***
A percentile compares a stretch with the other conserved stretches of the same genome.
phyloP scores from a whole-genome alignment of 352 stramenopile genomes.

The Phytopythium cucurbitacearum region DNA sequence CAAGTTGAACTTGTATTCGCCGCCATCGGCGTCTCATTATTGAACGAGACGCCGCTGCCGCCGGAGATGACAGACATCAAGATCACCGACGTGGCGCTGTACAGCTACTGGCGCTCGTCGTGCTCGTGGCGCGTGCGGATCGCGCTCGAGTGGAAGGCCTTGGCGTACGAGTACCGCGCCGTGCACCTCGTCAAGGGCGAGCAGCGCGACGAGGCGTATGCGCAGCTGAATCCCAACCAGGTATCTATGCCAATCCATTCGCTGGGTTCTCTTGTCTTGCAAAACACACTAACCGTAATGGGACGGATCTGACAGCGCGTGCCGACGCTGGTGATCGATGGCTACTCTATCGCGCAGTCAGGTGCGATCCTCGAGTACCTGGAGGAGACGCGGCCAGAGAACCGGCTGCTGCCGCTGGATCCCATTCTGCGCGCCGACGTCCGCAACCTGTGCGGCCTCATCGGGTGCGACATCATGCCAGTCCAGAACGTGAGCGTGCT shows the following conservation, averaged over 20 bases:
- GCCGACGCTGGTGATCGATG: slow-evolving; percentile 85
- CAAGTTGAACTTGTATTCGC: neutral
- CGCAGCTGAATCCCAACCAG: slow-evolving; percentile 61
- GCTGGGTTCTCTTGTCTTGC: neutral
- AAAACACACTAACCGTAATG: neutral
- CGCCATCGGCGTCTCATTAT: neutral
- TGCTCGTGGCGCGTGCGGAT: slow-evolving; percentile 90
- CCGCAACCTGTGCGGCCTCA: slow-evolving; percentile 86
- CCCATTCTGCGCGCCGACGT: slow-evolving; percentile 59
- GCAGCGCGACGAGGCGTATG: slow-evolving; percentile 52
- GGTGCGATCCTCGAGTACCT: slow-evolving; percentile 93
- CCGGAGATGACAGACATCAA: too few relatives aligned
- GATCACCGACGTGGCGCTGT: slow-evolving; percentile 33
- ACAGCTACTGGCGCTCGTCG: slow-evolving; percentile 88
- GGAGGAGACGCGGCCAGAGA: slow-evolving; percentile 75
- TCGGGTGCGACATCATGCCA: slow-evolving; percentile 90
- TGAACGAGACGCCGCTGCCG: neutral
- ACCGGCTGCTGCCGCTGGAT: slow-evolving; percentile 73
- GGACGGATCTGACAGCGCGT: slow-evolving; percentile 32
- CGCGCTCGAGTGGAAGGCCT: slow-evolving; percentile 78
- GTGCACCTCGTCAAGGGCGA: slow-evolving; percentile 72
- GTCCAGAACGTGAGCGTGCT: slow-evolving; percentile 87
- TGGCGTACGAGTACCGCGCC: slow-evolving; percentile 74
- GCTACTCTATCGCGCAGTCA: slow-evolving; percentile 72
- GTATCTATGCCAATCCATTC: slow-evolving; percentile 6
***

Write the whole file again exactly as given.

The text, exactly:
A percentile compares a stretch with the other conserved stretches of the same genome.
phyloP scores from a whole-genome alignment of 352 stramenopile genomes.

The Phytopythium cucurbitacearum region DNA sequence CAAGTTGAACTTGTATTCGCCGCCATCGGCGTCTCATTATTGAACGAGACGCCGCTGCCGCCGGAGATGACAGACATCAAGATCACCGACGTGGCGCTGTACAGCTACTGGCGCTCGTCGTGCTCGTGGCGCGTGCGGATCGCGCTCGAGTGGAAGGCCTTGGCGTACGAGTACCGCGCCGTGCACCTCGTCAAGGGCGAGCAGCGCGACGAGGCGTATGCGCAGCTGAATCCCAACCAGGTATCTATGCCAATCCATTCGCTGGGTTCTCTTGTCTTGCAAAACACACTAACCGTAATGGGACGGATCTGACAGCGCGTGCCGACGCTGGTGATCGATGGCTACTCTATCGCGCAGTCAGGTGCGATCCTCGAGTACCTGGAGGAGACGCGGCCAGAGAACCGGCTGCTGCCGCTGGATCCCATTCTGCGCGCCGACGTCCGCAACCTGTGCGGCCTCATCGGGTGCGACATCATGCCAGTCCAGAACGTGAGCGTGCT shows the following conservation, averaged over 20 bases:
- GCCGACGCTGGTGATCGATG: slow-evolving; percentile 85
- CAAGTTGAACTTGTATTCGC: neutral
- CGCAGCTGAATCCCAACCAG: slow-evolving; percentile 61
- GCTGGGTTCTCTTGTCTTGC: neutral
- AAAACACACTAACCGTAATG: neutral
- CGCCATCGGCGTCTCATTAT: neutral
- TGCTCGTGGCGCGTGCGGAT: slow-evolving; percentile 90
- CCGCAACCTGTGCGGCCTCA: slow-evolving; percentile 86
- CCCATTCTGCGCGCCGACGT: slow-evolving; percentile 59
- GCAGCGCGACGAGGCGTATG: slow-evolving; percentile 52
- GGTGCGATCCTCGAGTACCT: slow-evolving; percentile 93
- CCGGAGATGACAGACATCAA: too few relatives aligned
- GATCACCGACGTGGCGCTGT: slow-evolving; percentile 33
- ACAGCTACTGGCGCTCGTCG: slow-evolving; percentile 88
- GGAGGAGACGCGGCCAGAGA: slow-evolving; percentile 75
- TCGGGTGCGACATCATGCCA: slow-evolving; percentile 90
- TGAACGAGACGCCGCTGCCG: neutral
- ACCGGCTGCTGCCGCTGGAT: slow-evolving; percentile 73
- GGACGGATCTGACAGCGCGT: slow-evolving; percentile 32
- CGCGCTCGAGTGGAAGGCCT: slow-evolving; percentile 78
- GTGCACCTCGTCAAGGGCGA: slow-evolving; percentile 72
- GTCCAGAACGTGAGCGTGCT: slow-evolving; percentile 87
- TGGCGTACGAGTACCGCGCC: slow-evolving; percentile 74
- GCTACTCTATCGCGCAGTCA: slow-evolving; percentile 72
- GTATCTATGCCAATCCATTC: slow-evolving; percentile 6